meetings, they faced misunderstanding and mockery on the part of the male
participants of the protest movement. The female students started creating
their own groups, which had neither a strict formal structure (Mackay). In these informal discussions,
women received the opportunity to talk about their problems, experiences,
desires, and ambitions, which formerly were hidden or even not realized. The
main thing that happened inside these groups was the liberation from the
slavish inner complex of inferiority, lack of self-confidence, and the
transformation of the sense of a life of young women.

The male power, in the understanding of the supporters of
female liberation, extended not only to politics and the economy, but also
affected the private life of women. Men could not reform the system, which
gives them privileges by themselves, so the liberal compromise program on
legislative reform could not solve the fundamental task of liberation from
dependence and oppression. Only the revolutionary struggle of women could
abolish the patriarchal system.

The feminist issue became one of the primary topics in the media. The
audience, intrigued or enraged by the activity of young feminists, was involved
in a nationwide discussion on topics that were previously untouched. The
previous stage of the movement for women’s rights did not cause such a
discussion in the country. The reforms proposed by liberal female organizations
fit into the democratic framework of the United States, while the radicalism of
the “liberation” groups threatened to destroy the entire system of
traditional cultural values, social institutions, and policies. In 1971, Gloria
Steinem started to publish a feminist
magazine “Ms”. Instead of the accepted
language norms “miss” or “Mrs,” indicating a family status, the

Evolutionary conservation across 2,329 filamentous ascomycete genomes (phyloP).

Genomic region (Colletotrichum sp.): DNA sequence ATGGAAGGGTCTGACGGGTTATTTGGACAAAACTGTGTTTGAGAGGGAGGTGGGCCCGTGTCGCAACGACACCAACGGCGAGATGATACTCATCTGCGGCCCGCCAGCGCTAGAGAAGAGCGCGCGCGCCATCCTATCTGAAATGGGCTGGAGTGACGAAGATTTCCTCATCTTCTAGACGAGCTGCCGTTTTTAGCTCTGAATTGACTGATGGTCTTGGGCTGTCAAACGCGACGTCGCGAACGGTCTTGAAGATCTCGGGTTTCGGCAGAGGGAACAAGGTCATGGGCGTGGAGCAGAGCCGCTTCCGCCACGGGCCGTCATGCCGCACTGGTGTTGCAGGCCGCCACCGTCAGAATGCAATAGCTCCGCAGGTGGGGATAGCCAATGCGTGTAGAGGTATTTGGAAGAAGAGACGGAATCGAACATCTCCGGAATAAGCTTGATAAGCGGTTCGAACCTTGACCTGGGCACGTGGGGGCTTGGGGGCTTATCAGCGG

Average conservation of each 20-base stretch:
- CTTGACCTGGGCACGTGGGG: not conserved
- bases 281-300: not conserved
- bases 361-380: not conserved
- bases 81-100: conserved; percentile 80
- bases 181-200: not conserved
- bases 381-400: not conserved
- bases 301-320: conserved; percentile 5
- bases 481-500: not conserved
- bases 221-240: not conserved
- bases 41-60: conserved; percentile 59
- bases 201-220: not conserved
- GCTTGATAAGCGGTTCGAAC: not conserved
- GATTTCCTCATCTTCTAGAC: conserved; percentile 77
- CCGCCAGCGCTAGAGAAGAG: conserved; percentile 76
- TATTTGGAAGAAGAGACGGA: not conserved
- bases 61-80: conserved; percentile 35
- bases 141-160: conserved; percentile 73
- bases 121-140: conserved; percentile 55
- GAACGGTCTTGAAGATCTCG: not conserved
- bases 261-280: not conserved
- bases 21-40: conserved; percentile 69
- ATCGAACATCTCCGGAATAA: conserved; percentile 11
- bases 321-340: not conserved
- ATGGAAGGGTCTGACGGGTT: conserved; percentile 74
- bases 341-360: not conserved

new neutral rule “ms” was used to support the emancipation of the
female consciousness (Mackay). The enormous popularity of this magazine
demonstrated the significance and success of the revolution that began. The
magazine showed solidarity with the popular concepts of the sexual revolution,
and considered forced marriages and the pressure of society towards the
creation of a traditional family to be the main instrument of suppression of
personality. The new term “sexism” used by the magazine denoted any
discriminatory acts based on sex.

Feminism is a social
and political movement, the main goal of which is to provide women with full
civil rights. In a broad sense, it reflected the desire to achieve equality of women and
men in all spheres of social life. In the narrow sense,
it is a female movement aiming to eliminate the discrimination against women
and to provide their equal rights to men. The most famous branch of the
feminist movement was the radical feminism, stating that the patriarchy was one of the most detrimental forms of oppression of women by men. As a result of the
protest movements, in the 1980s, feminism became an integral part of a
democratic social and political system and state policy. As the decades went
on, feminism improved and adapted to include women of different ethnic
backgrounds, from different parts of the world, different socio-economic
statuses, and different intersections of life. The current feminist wave of
today, commonly known as the third wave, strives to incorporate everyone who
identifies as a woman to join in an effort that wants to achieve equality for all
genders. Without the help from revolutionary women writers of the 60s, feminism
today would be completely different, or maybe not even exist at all.